This kind of thing, though rare in terms of misplaced cover art specifically, was endemic to the Rifts franchise. Books would reference things that could only be found in other books, often in infuriatingly off-handed yet crucially important ways. "See Rifts World Book [Pick One You Don't Have]" was a phrase that plagued my developmental years. That probably explains far more about me and my personality than I had really intended it would.

    And if you weren't sold by the cover, just flip to the first page. That's where you'd find this gem;

    disclaimer.jpg

    This is the standard Palladium Books boilerplate disclaimer for any of their books that contain "violent" or potentially objectionable material. Which is virtually all of them because the books themselves are concentrated awesome, and parents are univerally pretty lame.

    But do yourself a favor, and read that again. Specifically, the last paragraph. Now, tell me there isn't a saner way to say that. "None of us... condone nor encourage... the practice of magic..." Which is to say, by implication, "We here at Palladium Books believe in actual, Merlin/Gandalf-style magic. Please let us influence your children."

    As (probable) grammatical slip ups go, it's pretty mild. But it could be seen as indicative of deep-seeded issues regarding the publisher's rooting in reality, which would probably be borne out by the time a reader got through the character class descriptions and realized that there is an implicit assumption here that a dragon or cyborg is exactly as enticing a character option as the dude whose superpower is his ability to overpack his bindle.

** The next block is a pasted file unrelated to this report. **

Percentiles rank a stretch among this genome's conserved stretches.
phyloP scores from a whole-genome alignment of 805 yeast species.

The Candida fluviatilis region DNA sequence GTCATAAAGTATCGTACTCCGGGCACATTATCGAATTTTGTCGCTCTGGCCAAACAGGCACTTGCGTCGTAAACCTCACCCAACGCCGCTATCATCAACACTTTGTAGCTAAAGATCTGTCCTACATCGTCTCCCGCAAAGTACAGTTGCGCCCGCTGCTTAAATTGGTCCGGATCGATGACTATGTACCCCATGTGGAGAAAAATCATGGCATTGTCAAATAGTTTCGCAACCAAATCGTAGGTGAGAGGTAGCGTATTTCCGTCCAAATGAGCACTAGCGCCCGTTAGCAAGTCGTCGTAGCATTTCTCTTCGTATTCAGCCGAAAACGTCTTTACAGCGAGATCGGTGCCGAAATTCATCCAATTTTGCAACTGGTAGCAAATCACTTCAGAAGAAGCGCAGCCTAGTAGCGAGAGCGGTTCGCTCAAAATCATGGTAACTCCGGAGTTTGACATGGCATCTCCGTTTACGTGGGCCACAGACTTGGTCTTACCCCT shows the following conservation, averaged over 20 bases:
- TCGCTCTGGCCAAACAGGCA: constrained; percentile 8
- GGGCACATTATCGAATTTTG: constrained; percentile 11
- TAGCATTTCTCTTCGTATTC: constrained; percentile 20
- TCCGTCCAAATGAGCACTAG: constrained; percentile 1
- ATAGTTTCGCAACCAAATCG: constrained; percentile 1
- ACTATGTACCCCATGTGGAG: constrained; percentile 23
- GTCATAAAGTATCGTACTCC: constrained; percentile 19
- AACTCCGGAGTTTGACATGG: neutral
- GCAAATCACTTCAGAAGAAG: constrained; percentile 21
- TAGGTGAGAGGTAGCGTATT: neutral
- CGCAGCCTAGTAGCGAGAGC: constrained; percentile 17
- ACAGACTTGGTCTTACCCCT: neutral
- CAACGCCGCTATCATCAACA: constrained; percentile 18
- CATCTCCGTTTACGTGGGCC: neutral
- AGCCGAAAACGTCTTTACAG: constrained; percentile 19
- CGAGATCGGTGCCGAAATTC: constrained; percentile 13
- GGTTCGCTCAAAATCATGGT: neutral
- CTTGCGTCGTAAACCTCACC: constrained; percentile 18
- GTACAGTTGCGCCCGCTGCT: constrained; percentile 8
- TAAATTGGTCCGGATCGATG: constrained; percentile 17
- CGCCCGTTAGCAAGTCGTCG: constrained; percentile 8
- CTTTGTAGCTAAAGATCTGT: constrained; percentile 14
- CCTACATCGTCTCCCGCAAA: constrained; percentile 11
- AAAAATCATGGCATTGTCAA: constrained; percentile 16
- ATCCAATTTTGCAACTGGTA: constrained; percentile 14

For the last tidbit I have the energy to touch on today, we come out of the contents and finally onto actual content (of a sort) on page 7. One of the things that is alternatingly loved and loathed about the guys who made Rifts (specifically Kevin Seimbieda) is their willingness (or near compulsion) to share with you their mental process regarding subjects ranging from the fundamental nature of the setting itself to the reason the Rifts CCG folded. In this section, titled "Creating The World of Rifts", Kevin outlines his motivations for taking a shot with the world of Rifts and combining science fiction with fantasy with cyberpunk with every other damn thing under the sun. Most of which boils down to, completely non-judgementally mind you, "WHEEEEEEEEEEEEEE!". Which is a perfectly valid reason in my mind to do goddamn anything, up to and including self-publishing a roleplaying game.